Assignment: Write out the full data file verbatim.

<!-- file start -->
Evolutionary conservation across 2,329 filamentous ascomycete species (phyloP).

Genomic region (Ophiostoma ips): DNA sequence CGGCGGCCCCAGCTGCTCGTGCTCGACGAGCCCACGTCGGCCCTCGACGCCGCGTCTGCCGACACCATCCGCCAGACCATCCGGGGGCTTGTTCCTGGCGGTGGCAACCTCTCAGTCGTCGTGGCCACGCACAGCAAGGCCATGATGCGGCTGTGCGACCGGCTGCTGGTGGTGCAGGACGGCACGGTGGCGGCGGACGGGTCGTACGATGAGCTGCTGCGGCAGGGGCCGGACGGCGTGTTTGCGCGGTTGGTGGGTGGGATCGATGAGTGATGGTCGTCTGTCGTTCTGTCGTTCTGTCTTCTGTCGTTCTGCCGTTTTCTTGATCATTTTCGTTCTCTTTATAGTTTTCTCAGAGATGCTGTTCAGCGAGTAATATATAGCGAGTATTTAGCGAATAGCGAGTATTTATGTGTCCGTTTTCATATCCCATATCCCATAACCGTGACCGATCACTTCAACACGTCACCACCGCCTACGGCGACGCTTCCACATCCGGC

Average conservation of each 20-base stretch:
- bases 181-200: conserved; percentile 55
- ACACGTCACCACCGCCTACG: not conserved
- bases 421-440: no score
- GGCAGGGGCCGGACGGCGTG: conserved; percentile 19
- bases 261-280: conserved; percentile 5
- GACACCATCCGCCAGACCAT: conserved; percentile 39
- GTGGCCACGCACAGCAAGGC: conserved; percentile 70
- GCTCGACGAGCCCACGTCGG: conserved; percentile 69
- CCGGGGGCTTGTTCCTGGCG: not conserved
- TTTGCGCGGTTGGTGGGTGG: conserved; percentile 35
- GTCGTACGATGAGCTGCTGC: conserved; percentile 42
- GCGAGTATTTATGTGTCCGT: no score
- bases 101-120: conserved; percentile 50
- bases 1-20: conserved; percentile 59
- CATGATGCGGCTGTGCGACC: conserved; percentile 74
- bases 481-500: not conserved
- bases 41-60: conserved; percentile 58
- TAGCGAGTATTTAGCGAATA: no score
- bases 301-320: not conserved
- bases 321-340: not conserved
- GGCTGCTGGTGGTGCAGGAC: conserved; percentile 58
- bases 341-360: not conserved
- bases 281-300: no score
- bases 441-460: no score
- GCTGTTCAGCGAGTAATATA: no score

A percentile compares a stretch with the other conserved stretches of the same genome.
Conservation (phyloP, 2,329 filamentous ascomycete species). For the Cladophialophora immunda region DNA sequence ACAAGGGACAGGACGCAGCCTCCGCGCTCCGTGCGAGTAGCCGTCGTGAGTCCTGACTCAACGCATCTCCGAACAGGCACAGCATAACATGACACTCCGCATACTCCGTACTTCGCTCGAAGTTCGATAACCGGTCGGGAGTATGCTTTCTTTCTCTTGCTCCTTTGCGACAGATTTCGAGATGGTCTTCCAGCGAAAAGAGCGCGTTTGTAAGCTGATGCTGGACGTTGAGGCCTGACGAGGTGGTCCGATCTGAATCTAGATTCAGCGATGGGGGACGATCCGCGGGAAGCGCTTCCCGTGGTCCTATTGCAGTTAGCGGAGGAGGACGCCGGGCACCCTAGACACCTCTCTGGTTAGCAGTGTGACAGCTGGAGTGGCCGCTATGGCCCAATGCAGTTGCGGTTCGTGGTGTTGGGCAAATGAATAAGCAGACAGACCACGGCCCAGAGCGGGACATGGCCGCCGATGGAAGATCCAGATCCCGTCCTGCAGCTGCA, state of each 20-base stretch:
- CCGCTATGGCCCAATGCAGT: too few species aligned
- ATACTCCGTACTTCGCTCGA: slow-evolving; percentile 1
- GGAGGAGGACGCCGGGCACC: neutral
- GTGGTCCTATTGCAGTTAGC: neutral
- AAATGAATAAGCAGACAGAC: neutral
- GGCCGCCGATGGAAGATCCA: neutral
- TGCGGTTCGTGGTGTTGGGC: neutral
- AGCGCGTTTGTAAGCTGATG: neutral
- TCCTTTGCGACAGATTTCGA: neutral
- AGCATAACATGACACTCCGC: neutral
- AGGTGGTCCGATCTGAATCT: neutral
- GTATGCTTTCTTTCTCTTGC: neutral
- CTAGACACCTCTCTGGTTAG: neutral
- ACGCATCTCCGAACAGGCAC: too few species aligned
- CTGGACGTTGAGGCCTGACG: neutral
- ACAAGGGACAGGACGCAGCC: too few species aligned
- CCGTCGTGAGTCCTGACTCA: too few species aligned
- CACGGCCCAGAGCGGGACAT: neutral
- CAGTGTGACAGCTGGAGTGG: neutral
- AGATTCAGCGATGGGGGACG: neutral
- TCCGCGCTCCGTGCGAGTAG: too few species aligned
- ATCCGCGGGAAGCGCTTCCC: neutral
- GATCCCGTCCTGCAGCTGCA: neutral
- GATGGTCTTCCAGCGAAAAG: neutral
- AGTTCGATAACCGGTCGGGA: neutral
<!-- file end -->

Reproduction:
Evolutionary conservation across 2,329 filamentous ascomycete species (phyloP).

Genomic region (Ophiostoma ips): DNA sequence CGGCGGCCCCAGCTGCTCGTGCTCGACGAGCCCACGTCGGCCCTCGACGCCGCGTCTGCCGACACCATCCGCCAGACCATCCGGGGGCTTGTTCCTGGCGGTGGCAACCTCTCAGTCGTCGTGGCCACGCACAGCAAGGCCATGATGCGGCTGTGCGACCGGCTGCTGGTGGTGCAGGACGGCACGGTGGCGGCGGACGGGTCGTACGATGAGCTGCTGCGGCAGGGGCCGGACGGCGTGTTTGCGCGGTTGGTGGGTGGGATCGATGAGTGATGGTCGTCTGTCGTTCTGTCGTTCTGTCTTCTGTCGTTCTGCCGTTTTCTTGATCATTTTCGTTCTCTTTATAGTTTTCTCAGAGATGCTGTTCAGCGAGTAATATATAGCGAGTATTTAGCGAATAGCGAGTATTTATGTGTCCGTTTTCATATCCCATATCCCATAACCGTGACCGATCACTTCAACACGTCACCACCGCCTACGGCGACGCTTCCACATCCGGC

Average conservation of each 20-base stretch:
- bases 181-200: conserved; percentile 55
- ACACGTCACCACCGCCTACG: not conserved
- bases 421-440: no score
- GGCAGGGGCCGGACGGCGTG: conserved; percentile 19
- bases 261-280: conserved; percentile 5
- GACACCATCCGCCAGACCAT: conserved; percentile 39
- GTGGCCACGCACAGCAAGGC: conserved; percentile 70
- GCTCGACGAGCCCACGTCGG: conserved; percentile 69
- CCGGGGGCTTGTTCCTGGCG: not conserved
- TTTGCGCGGTTGGTGGGTGG: conserved; percentile 35
- GTCGTACGATGAGCTGCTGC: conserved; percentile 42
- GCGAGTATTTATGTGTCCGT: no score
- bases 101-120: conserved; percentile 50
- bases 1-20: conserved; percentile 59
- CATGATGCGGCTGTGCGACC: conserved; percentile 74
- bases 481-500: not conserved
- bases 41-60: conserved; percentile 58
- TAGCGAGTATTTAGCGAATA: no score
- bases 301-320: not conserved
- bases 321-340: not conserved
- GGCTGCTGGTGGTGCAGGAC: conserved; percentile 58
- bases 341-360: not conserved
- bases 281-300: no score
- bases 441-460: no score
- GCTGTTCAGCGAGTAATATA: no score

A percentile compares a stretch with the other conserved stretches of the same genome.
Conservation (phyloP, 2,329 filamentous ascomycete species). For the Cladophialophora immunda region DNA sequence ACAAGGGACAGGACGCAGCCTCCGCGCTCCGTGCGAGTAGCCGTCGTGAGTCCTGACTCAACGCATCTCCGAACAGGCACAGCATAACATGACACTCCGCATACTCCGTACTTCGCTCGAAGTTCGATAACCGGTCGGGAGTATGCTTTCTTTCTCTTGCTCCTTTGCGACAGATTTCGAGATGGTCTTCCAGCGAAAAGAGCGCGTTTGTAAGCTGATGCTGGACGTTGAGGCCTGACGAGGTGGTCCGATCTGAATCTAGATTCAGCGATGGGGGACGATCCGCGGGAAGCGCTTCCCGTGGTCCTATTGCAGTTAGCGGAGGAGGACGCCGGGCACCCTAGACACCTCTCTGGTTAGCAGTGTGACAGCTGGAGTGGCCGCTATGGCCCAATGCAGTTGCGGTTCGTGGTGTTGGGCAAATGAATAAGCAGACAGACCACGGCCCAGAGCGGGACATGGCCGCCGATGGAAGATCCAGATCCCGTCCTGCAGCTGCA, state of each 20-base stretch:
- CCGCTATGGCCCAATGCAGT: too few species aligned
- ATACTCCGTACTTCGCTCGA: slow-evolving; percentile 1
- GGAGGAGGACGCCGGGCACC: neutral
- GTGGTCCTATTGCAGTTAGC: neutral
- AAATGAATAAGCAGACAGAC: neutral
- GGCCGCCGATGGAAGATCCA: neutral
- TGCGGTTCGTGGTGTTGGGC: neutral
- AGCGCGTTTGTAAGCTGATG: neutral
- TCCTTTGCGACAGATTTCGA: neutral
- AGCATAACATGACACTCCGC: neutral
- AGGTGGTCCGATCTGAATCT: neutral
- GTATGCTTTCTTTCTCTTGC: neutral
- CTAGACACCTCTCTGGTTAG: neutral
- ACGCATCTCCGAACAGGCAC: too few species aligned
- CTGGACGTTGAGGCCTGACG: neutral
- ACAAGGGACAGGACGCAGCC: too few species aligned
- CCGTCGTGAGTCCTGACTCA: too few species aligned
- CACGGCCCAGAGCGGGACAT: neutral
- CAGTGTGACAGCTGGAGTGG: neutral
- AGATTCAGCGATGGGGGACG: neutral
- TCCGCGCTCCGTGCGAGTAG: too few species aligned
- ATCCGCGGGAAGCGCTTCCC: neutral
- GATCCCGTCCTGCAGCTGCA: neutral
- GATGGTCTTCCAGCGAAAAG: neutral
- AGTTCGATAACCGGTCGGGA: neutral